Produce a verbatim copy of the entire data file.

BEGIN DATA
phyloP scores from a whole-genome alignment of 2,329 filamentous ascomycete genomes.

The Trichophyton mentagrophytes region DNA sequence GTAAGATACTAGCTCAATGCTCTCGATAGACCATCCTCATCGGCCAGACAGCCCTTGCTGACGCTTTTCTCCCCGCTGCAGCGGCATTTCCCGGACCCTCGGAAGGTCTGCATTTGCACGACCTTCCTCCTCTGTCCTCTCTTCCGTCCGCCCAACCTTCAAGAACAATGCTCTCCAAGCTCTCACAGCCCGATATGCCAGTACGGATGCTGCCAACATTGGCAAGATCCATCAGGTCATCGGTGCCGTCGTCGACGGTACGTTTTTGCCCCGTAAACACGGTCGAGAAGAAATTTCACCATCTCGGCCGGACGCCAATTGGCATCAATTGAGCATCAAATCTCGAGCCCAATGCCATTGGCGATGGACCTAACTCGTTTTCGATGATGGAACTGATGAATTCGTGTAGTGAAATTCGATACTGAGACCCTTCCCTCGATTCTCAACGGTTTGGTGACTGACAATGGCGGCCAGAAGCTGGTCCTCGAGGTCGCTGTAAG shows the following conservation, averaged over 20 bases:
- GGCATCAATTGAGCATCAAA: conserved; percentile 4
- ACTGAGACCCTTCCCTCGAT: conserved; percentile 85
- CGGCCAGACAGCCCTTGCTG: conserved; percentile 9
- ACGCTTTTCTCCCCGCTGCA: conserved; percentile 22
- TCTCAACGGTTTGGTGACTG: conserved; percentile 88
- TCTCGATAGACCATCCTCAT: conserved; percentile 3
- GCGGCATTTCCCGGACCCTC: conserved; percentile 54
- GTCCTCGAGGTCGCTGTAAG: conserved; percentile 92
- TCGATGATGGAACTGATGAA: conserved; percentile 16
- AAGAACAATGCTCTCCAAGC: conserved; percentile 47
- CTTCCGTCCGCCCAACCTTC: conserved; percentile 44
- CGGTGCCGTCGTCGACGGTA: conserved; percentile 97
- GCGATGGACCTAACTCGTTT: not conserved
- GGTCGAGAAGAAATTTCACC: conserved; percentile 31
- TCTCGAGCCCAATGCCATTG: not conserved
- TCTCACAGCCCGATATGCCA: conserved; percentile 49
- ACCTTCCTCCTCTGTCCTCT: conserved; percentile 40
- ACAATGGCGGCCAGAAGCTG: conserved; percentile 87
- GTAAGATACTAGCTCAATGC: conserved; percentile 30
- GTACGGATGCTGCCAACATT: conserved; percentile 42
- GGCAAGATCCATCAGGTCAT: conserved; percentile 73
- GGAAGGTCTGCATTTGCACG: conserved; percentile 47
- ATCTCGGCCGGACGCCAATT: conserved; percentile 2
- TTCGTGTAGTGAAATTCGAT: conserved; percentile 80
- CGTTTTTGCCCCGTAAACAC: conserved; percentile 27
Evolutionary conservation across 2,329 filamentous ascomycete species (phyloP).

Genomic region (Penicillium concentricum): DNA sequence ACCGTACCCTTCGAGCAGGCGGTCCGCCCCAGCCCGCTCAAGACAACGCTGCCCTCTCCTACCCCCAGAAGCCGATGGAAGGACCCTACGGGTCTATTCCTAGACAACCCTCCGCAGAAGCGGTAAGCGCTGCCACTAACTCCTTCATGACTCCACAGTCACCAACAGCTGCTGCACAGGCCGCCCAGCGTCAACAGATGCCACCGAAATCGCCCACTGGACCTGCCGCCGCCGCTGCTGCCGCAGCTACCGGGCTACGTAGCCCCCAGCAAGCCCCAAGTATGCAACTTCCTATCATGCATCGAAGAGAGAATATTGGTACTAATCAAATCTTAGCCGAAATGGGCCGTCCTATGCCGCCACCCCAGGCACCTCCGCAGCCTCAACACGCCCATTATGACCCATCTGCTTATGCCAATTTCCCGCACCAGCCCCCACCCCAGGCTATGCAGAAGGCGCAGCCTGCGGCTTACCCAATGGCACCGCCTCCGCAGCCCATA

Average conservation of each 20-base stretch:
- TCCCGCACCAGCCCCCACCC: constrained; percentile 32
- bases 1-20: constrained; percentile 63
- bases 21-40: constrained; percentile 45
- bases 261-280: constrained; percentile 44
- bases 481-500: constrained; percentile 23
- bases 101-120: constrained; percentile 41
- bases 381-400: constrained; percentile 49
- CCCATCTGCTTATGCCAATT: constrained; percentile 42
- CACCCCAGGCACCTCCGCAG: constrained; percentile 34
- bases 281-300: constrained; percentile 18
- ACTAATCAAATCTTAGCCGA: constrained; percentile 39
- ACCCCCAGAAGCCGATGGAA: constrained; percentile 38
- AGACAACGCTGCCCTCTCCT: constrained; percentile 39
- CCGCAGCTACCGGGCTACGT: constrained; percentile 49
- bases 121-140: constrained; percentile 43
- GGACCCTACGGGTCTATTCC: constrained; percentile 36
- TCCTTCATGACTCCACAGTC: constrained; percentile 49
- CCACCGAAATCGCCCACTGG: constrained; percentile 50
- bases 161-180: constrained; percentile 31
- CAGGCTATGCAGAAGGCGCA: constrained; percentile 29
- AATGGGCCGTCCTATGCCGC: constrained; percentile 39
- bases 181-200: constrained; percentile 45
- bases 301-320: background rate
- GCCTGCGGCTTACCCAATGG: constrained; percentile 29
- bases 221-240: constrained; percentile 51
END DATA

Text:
phyloP scores from a whole-genome alignment of 2,329 filamentous ascomycete genomes.

The Trichophyton mentagrophytes region DNA sequence GTAAGATACTAGCTCAATGCTCTCGATAGACCATCCTCATCGGCCAGACAGCCCTTGCTGACGCTTTTCTCCCCGCTGCAGCGGCATTTCCCGGACCCTCGGAAGGTCTGCATTTGCACGACCTTCCTCCTCTGTCCTCTCTTCCGTCCGCCCAACCTTCAAGAACAATGCTCTCCAAGCTCTCACAGCCCGATATGCCAGTACGGATGCTGCCAACATTGGCAAGATCCATCAGGTCATCGGTGCCGTCGTCGACGGTACGTTTTTGCCCCGTAAACACGGTCGAGAAGAAATTTCACCATCTCGGCCGGACGCCAATTGGCATCAATTGAGCATCAAATCTCGAGCCCAATGCCATTGGCGATGGACCTAACTCGTTTTCGATGATGGAACTGATGAATTCGTGTAGTGAAATTCGATACTGAGACCCTTCCCTCGATTCTCAACGGTTTGGTGACTGACAATGGCGGCCAGAAGCTGGTCCTCGAGGTCGCTGTAAG shows the following conservation, averaged over 20 bases:
- GGCATCAATTGAGCATCAAA: conserved; percentile 4
- ACTGAGACCCTTCCCTCGAT: conserved; percentile 85
- CGGCCAGACAGCCCTTGCTG: conserved; percentile 9
- ACGCTTTTCTCCCCGCTGCA: conserved; percentile 22
- TCTCAACGGTTTGGTGACTG: conserved; percentile 88
- TCTCGATAGACCATCCTCAT: conserved; percentile 3
- GCGGCATTTCCCGGACCCTC: conserved; percentile 54
- GTCCTCGAGGTCGCTGTAAG: conserved; percentile 92
- TCGATGATGGAACTGATGAA: conserved; percentile 16
- AAGAACAATGCTCTCCAAGC: conserved; percentile 47
- CTTCCGTCCGCCCAACCTTC: conserved; percentile 44
- CGGTGCCGTCGTCGACGGTA: conserved; percentile 97
- GCGATGGACCTAACTCGTTT: not conserved
- GGTCGAGAAGAAATTTCACC: conserved; percentile 31
- TCTCGAGCCCAATGCCATTG: not conserved
- TCTCACAGCCCGATATGCCA: conserved; percentile 49
- ACCTTCCTCCTCTGTCCTCT: conserved; percentile 40
- ACAATGGCGGCCAGAAGCTG: conserved; percentile 87
- GTAAGATACTAGCTCAATGC: conserved; percentile 30
- GTACGGATGCTGCCAACATT: conserved; percentile 42
- GGCAAGATCCATCAGGTCAT: conserved; percentile 73
- GGAAGGTCTGCATTTGCACG: conserved; percentile 47
- ATCTCGGCCGGACGCCAATT: conserved; percentile 2
- TTCGTGTAGTGAAATTCGAT: conserved; percentile 80
- CGTTTTTGCCCCGTAAACAC: conserved; percentile 27
Evolutionary conservation across 2,329 filamentous ascomycete species (phyloP).

Genomic region (Penicillium concentricum): DNA sequence ACCGTACCCTTCGAGCAGGCGGTCCGCCCCAGCCCGCTCAAGACAACGCTGCCCTCTCCTACCCCCAGAAGCCGATGGAAGGACCCTACGGGTCTATTCCTAGACAACCCTCCGCAGAAGCGGTAAGCGCTGCCACTAACTCCTTCATGACTCCACAGTCACCAACAGCTGCTGCACAGGCCGCCCAGCGTCAACAGATGCCACCGAAATCGCCCACTGGACCTGCCGCCGCCGCTGCTGCCGCAGCTACCGGGCTACGTAGCCCCCAGCAAGCCCCAAGTATGCAACTTCCTATCATGCATCGAAGAGAGAATATTGGTACTAATCAAATCTTAGCCGAAATGGGCCGTCCTATGCCGCCACCCCAGGCACCTCCGCAGCCTCAACACGCCCATTATGACCCATCTGCTTATGCCAATTTCCCGCACCAGCCCCCACCCCAGGCTATGCAGAAGGCGCAGCCTGCGGCTTACCCAATGGCACCGCCTCCGCAGCCCATA

Average conservation of each 20-base stretch:
- TCCCGCACCAGCCCCCACCC: constrained; percentile 32
- bases 1-20: constrained; percentile 63
- bases 21-40: constrained; percentile 45
- bases 261-280: constrained; percentile 44
- bases 481-500: constrained; percentile 23
- bases 101-120: constrained; percentile 41
- bases 381-400: constrained; percentile 49
- CCCATCTGCTTATGCCAATT: constrained; percentile 42
- CACCCCAGGCACCTCCGCAG: constrained; percentile 34
- bases 281-300: constrained; percentile 18
- ACTAATCAAATCTTAGCCGA: constrained; percentile 39
- ACCCCCAGAAGCCGATGGAA: constrained; percentile 38
- AGACAACGCTGCCCTCTCCT: constrained; percentile 39
- CCGCAGCTACCGGGCTACGT: constrained; percentile 49
- bases 121-140: constrained; percentile 43
- GGACCCTACGGGTCTATTCC: constrained; percentile 36
- TCCTTCATGACTCCACAGTC: constrained; percentile 49
- CCACCGAAATCGCCCACTGG: constrained; percentile 50
- bases 161-180: constrained; percentile 31
- CAGGCTATGCAGAAGGCGCA: constrained; percentile 29
- AATGGGCCGTCCTATGCCGC: constrained; percentile 39
- bases 181-200: constrained; percentile 45
- bases 301-320: background rate
- GCCTGCGGCTTACCCAATGG: constrained; percentile 29
- bases 221-240: constrained; percentile 51